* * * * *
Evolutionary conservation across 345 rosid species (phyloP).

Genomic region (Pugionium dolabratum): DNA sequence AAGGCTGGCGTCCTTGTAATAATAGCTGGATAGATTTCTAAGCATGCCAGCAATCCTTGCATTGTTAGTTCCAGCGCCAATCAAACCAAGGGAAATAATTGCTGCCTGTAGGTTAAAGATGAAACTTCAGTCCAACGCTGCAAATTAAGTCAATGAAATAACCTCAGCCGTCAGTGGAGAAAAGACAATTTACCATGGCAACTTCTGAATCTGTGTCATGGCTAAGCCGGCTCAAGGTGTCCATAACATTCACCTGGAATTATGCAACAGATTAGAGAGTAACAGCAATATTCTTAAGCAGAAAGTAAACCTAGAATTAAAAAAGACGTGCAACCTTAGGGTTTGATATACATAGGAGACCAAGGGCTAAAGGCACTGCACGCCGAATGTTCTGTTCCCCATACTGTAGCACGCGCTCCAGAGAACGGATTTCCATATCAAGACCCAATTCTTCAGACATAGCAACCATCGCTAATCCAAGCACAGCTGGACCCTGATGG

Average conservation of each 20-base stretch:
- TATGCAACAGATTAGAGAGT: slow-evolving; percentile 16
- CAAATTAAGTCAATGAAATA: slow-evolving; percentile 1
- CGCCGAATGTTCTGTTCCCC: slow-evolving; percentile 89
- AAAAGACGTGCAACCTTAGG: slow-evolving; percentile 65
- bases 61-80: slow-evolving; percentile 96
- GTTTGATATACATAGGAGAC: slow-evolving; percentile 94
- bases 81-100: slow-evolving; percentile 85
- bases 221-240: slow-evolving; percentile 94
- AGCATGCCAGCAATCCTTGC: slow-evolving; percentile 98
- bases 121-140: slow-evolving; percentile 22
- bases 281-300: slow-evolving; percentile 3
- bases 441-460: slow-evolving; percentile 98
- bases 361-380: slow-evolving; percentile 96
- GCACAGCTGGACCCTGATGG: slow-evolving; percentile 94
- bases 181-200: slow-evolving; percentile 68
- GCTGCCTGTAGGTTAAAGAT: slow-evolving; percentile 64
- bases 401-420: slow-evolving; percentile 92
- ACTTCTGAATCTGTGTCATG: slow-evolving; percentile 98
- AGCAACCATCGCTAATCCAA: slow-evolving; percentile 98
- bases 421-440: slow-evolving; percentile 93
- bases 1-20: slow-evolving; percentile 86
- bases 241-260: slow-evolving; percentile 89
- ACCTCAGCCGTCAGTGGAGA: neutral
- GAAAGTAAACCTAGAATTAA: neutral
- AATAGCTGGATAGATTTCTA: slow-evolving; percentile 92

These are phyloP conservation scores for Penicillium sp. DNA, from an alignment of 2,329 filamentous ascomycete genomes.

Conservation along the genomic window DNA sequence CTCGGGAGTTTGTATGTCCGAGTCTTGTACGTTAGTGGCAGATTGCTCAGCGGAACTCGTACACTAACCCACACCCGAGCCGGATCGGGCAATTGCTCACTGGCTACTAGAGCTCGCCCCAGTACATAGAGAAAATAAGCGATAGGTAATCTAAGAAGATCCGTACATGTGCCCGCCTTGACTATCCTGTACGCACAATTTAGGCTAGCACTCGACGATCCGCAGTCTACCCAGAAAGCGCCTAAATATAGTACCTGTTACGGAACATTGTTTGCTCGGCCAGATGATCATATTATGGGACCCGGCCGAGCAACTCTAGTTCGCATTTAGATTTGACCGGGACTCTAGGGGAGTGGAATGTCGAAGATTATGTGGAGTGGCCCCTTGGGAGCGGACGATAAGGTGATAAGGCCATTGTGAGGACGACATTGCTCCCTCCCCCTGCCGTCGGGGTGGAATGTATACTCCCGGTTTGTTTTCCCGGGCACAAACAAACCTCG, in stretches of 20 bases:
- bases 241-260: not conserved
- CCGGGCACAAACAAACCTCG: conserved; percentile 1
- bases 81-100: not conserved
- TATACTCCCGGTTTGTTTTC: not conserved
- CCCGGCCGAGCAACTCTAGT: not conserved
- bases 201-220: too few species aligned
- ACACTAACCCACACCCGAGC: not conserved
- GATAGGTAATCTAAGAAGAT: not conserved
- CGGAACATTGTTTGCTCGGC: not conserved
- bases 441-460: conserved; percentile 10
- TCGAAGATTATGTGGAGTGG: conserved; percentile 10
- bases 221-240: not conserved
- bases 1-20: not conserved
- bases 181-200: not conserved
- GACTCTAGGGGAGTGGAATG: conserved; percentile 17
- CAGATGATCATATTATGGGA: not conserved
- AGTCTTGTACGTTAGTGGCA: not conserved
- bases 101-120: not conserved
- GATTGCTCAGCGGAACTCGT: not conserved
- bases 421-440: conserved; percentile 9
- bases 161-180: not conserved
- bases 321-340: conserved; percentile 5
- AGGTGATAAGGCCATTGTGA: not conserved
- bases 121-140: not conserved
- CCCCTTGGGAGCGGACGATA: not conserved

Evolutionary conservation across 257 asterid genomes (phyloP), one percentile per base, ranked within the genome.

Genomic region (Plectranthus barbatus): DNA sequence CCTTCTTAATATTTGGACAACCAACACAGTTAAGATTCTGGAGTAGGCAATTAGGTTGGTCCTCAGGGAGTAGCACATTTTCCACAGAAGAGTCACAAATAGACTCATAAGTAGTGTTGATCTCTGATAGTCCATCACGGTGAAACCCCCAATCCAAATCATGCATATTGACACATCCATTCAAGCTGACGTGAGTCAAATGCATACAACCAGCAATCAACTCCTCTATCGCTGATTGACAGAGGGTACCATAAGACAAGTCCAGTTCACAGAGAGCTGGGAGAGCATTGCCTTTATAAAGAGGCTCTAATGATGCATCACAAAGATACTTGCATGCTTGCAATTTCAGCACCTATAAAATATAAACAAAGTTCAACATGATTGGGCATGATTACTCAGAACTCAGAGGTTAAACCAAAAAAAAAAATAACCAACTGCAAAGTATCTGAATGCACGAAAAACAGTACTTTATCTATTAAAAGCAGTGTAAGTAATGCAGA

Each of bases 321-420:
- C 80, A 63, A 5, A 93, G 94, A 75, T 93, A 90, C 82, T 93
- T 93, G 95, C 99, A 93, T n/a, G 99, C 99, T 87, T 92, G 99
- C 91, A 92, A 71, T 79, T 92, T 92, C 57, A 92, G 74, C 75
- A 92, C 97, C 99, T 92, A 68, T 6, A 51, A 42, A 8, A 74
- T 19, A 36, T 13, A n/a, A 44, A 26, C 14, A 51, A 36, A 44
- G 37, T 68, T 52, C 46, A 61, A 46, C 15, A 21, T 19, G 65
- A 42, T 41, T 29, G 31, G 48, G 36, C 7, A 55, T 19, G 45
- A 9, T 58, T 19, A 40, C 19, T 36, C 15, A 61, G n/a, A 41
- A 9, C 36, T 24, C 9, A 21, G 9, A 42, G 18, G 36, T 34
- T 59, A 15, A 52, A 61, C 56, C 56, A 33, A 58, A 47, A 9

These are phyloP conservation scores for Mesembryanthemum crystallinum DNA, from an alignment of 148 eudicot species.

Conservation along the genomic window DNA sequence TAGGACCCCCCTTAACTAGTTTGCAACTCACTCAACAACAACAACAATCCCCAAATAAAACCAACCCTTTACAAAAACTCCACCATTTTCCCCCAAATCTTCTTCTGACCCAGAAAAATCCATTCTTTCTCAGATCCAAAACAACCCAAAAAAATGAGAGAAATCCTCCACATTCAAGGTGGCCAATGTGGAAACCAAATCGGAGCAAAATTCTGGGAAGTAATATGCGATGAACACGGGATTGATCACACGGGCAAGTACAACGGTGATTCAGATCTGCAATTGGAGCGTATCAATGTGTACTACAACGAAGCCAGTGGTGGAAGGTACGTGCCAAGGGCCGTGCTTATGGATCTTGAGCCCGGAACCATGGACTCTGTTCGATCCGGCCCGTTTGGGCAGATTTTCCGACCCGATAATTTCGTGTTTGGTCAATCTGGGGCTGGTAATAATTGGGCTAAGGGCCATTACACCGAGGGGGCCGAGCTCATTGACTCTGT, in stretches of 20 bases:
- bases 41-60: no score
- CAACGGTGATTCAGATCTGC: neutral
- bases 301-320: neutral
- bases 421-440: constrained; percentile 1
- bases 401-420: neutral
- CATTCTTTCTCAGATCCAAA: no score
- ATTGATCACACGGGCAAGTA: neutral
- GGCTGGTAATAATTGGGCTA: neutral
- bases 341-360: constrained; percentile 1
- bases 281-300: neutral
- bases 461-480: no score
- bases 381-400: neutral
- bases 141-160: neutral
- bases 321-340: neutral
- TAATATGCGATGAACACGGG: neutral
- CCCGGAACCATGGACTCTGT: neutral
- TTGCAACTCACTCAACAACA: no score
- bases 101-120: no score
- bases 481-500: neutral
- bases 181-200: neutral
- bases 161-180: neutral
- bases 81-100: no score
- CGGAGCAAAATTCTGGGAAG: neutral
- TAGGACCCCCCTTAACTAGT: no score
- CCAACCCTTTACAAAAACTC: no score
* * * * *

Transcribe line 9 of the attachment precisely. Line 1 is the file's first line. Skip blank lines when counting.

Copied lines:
- GTTTGATATACATAGGAGAC: slow-evolving; percentile 94